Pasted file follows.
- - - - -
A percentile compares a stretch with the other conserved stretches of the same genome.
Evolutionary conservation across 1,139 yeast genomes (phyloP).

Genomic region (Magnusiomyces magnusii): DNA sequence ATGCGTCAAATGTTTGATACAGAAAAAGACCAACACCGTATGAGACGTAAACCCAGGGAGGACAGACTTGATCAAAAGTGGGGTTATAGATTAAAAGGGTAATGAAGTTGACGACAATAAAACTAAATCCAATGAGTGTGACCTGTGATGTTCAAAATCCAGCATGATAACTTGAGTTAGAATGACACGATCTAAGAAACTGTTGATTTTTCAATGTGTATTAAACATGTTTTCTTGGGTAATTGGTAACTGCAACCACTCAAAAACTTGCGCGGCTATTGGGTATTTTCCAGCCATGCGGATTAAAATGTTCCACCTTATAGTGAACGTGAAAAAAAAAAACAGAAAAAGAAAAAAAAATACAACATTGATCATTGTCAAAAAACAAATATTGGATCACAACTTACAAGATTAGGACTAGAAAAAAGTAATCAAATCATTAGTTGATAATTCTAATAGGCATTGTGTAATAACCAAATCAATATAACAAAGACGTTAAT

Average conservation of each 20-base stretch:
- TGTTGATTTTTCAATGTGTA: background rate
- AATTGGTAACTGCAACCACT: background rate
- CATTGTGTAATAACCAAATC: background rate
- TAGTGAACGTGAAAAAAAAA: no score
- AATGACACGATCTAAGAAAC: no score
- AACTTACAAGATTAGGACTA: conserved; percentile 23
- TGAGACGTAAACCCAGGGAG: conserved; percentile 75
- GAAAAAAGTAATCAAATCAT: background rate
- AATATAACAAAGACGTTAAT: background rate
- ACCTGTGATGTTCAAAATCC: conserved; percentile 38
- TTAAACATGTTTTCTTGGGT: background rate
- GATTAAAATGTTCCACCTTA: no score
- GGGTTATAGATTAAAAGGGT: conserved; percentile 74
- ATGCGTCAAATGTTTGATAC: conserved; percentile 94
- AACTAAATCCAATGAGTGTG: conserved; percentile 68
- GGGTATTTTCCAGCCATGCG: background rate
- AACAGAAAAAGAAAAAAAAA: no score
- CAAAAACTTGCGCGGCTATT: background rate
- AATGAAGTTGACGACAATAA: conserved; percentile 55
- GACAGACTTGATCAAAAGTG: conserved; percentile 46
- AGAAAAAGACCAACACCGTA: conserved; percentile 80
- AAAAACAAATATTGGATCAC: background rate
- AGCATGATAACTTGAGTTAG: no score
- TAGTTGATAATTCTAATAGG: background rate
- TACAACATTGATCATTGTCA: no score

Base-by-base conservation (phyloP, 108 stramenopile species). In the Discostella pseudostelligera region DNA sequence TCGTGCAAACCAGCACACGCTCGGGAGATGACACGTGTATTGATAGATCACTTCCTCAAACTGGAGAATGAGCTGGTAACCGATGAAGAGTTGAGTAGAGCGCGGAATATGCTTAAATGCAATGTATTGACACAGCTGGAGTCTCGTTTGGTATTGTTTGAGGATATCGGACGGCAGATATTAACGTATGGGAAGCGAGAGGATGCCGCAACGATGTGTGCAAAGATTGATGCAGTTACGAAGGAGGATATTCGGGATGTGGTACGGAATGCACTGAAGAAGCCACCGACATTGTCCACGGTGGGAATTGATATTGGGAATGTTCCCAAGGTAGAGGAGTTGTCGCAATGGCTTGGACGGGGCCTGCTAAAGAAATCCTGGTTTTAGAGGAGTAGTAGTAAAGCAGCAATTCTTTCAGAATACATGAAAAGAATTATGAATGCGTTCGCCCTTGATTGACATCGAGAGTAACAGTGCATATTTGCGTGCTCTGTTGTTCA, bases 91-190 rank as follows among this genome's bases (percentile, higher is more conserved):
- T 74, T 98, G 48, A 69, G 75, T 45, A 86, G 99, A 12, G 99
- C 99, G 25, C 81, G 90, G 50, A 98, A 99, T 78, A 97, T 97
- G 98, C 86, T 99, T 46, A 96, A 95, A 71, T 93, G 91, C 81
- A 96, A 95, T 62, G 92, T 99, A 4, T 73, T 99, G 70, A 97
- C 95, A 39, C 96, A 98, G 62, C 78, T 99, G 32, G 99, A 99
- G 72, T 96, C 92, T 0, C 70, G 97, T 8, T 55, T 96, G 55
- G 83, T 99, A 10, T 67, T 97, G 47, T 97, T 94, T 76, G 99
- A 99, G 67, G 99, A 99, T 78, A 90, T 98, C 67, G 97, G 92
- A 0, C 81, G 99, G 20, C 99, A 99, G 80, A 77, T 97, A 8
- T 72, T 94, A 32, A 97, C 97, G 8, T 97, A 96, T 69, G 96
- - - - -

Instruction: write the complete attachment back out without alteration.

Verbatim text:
A percentile compares a stretch with the other conserved stretches of the same genome.
Evolutionary conservation across 1,139 yeast genomes (phyloP).

Genomic region (Magnusiomyces magnusii): DNA sequence ATGCGTCAAATGTTTGATACAGAAAAAGACCAACACCGTATGAGACGTAAACCCAGGGAGGACAGACTTGATCAAAAGTGGGGTTATAGATTAAAAGGGTAATGAAGTTGACGACAATAAAACTAAATCCAATGAGTGTGACCTGTGATGTTCAAAATCCAGCATGATAACTTGAGTTAGAATGACACGATCTAAGAAACTGTTGATTTTTCAATGTGTATTAAACATGTTTTCTTGGGTAATTGGTAACTGCAACCACTCAAAAACTTGCGCGGCTATTGGGTATTTTCCAGCCATGCGGATTAAAATGTTCCACCTTATAGTGAACGTGAAAAAAAAAAACAGAAAAAGAAAAAAAAATACAACATTGATCATTGTCAAAAAACAAATATTGGATCACAACTTACAAGATTAGGACTAGAAAAAAGTAATCAAATCATTAGTTGATAATTCTAATAGGCATTGTGTAATAACCAAATCAATATAACAAAGACGTTAAT

Average conservation of each 20-base stretch:
- TGTTGATTTTTCAATGTGTA: background rate
- AATTGGTAACTGCAACCACT: background rate
- CATTGTGTAATAACCAAATC: background rate
- TAGTGAACGTGAAAAAAAAA: no score
- AATGACACGATCTAAGAAAC: no score
- AACTTACAAGATTAGGACTA: conserved; percentile 23
- TGAGACGTAAACCCAGGGAG: conserved; percentile 75
- GAAAAAAGTAATCAAATCAT: background rate
- AATATAACAAAGACGTTAAT: background rate
- ACCTGTGATGTTCAAAATCC: conserved; percentile 38
- TTAAACATGTTTTCTTGGGT: background rate
- GATTAAAATGTTCCACCTTA: no score
- GGGTTATAGATTAAAAGGGT: conserved; percentile 74
- ATGCGTCAAATGTTTGATAC: conserved; percentile 94
- AACTAAATCCAATGAGTGTG: conserved; percentile 68
- GGGTATTTTCCAGCCATGCG: background rate
- AACAGAAAAAGAAAAAAAAA: no score
- CAAAAACTTGCGCGGCTATT: background rate
- AATGAAGTTGACGACAATAA: conserved; percentile 55
- GACAGACTTGATCAAAAGTG: conserved; percentile 46
- AGAAAAAGACCAACACCGTA: conserved; percentile 80
- AAAAACAAATATTGGATCAC: background rate
- AGCATGATAACTTGAGTTAG: no score
- TAGTTGATAATTCTAATAGG: background rate
- TACAACATTGATCATTGTCA: no score

Base-by-base conservation (phyloP, 108 stramenopile species). In the Discostella pseudostelligera region DNA sequence TCGTGCAAACCAGCACACGCTCGGGAGATGACACGTGTATTGATAGATCACTTCCTCAAACTGGAGAATGAGCTGGTAACCGATGAAGAGTTGAGTAGAGCGCGGAATATGCTTAAATGCAATGTATTGACACAGCTGGAGTCTCGTTTGGTATTGTTTGAGGATATCGGACGGCAGATATTAACGTATGGGAAGCGAGAGGATGCCGCAACGATGTGTGCAAAGATTGATGCAGTTACGAAGGAGGATATTCGGGATGTGGTACGGAATGCACTGAAGAAGCCACCGACATTGTCCACGGTGGGAATTGATATTGGGAATGTTCCCAAGGTAGAGGAGTTGTCGCAATGGCTTGGACGGGGCCTGCTAAAGAAATCCTGGTTTTAGAGGAGTAGTAGTAAAGCAGCAATTCTTTCAGAATACATGAAAAGAATTATGAATGCGTTCGCCCTTGATTGACATCGAGAGTAACAGTGCATATTTGCGTGCTCTGTTGTTCA, bases 91-190 rank as follows among this genome's bases (percentile, higher is more conserved):
- T 74, T 98, G 48, A 69, G 75, T 45, A 86, G 99, A 12, G 99
- C 99, G 25, C 81, G 90, G 50, A 98, A 99, T 78, A 97, T 97
- G 98, C 86, T 99, T 46, A 96, A 95, A 71, T 93, G 91, C 81
- A 96, A 95, T 62, G 92, T 99, A 4, T 73, T 99, G 70, A 97
- C 95, A 39, C 96, A 98, G 62, C 78, T 99, G 32, G 99, A 99
- G 72, T 96, C 92, T 0, C 70, G 97, T 8, T 55, T 96, G 55
- G 83, T 99, A 10, T 67, T 97, G 47, T 97, T 94, T 76, G 99
- A 99, G 67, G 99, A 99, T 78, A 90, T 98, C 67, G 97, G 92
- A 0, C 81, G 99, G 20, C 99, A 99, G 80, A 77, T 97, A 8
- T 72, T 94, A 32, A 97, C 97, G 8, T 97, A 96, T 69, G 96